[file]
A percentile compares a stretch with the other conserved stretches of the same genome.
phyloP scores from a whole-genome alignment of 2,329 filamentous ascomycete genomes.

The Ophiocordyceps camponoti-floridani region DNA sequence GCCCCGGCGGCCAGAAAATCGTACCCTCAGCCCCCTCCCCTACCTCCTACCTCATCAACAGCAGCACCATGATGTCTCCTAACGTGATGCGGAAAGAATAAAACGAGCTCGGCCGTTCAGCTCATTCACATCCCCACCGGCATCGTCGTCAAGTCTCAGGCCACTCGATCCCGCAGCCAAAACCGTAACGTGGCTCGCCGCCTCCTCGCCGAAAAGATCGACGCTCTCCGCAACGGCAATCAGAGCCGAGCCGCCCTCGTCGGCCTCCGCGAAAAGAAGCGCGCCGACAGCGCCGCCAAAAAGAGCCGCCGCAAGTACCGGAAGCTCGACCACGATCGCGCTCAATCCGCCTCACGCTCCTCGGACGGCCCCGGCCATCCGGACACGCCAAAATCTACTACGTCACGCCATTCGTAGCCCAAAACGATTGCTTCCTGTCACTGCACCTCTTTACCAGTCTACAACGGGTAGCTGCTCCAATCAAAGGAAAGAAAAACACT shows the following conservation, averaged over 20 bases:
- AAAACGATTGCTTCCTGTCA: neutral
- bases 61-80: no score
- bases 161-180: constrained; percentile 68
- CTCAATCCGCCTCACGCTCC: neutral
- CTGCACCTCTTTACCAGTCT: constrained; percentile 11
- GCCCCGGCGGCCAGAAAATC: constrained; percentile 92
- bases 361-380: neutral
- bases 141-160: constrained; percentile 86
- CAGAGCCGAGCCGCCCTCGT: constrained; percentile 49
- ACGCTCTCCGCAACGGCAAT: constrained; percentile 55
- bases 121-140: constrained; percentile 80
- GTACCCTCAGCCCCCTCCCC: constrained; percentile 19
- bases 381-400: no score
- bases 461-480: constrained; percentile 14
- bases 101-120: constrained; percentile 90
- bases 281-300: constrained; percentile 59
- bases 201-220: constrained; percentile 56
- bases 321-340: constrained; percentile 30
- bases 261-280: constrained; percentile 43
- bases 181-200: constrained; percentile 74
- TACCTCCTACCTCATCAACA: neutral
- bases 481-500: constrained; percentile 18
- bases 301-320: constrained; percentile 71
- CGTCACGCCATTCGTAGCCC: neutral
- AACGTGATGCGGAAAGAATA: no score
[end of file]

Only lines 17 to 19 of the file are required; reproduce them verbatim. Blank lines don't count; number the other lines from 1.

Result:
- bases 461-480: constrained; percentile 14
- bases 101-120: constrained; percentile 90
- bases 281-300: constrained; percentile 59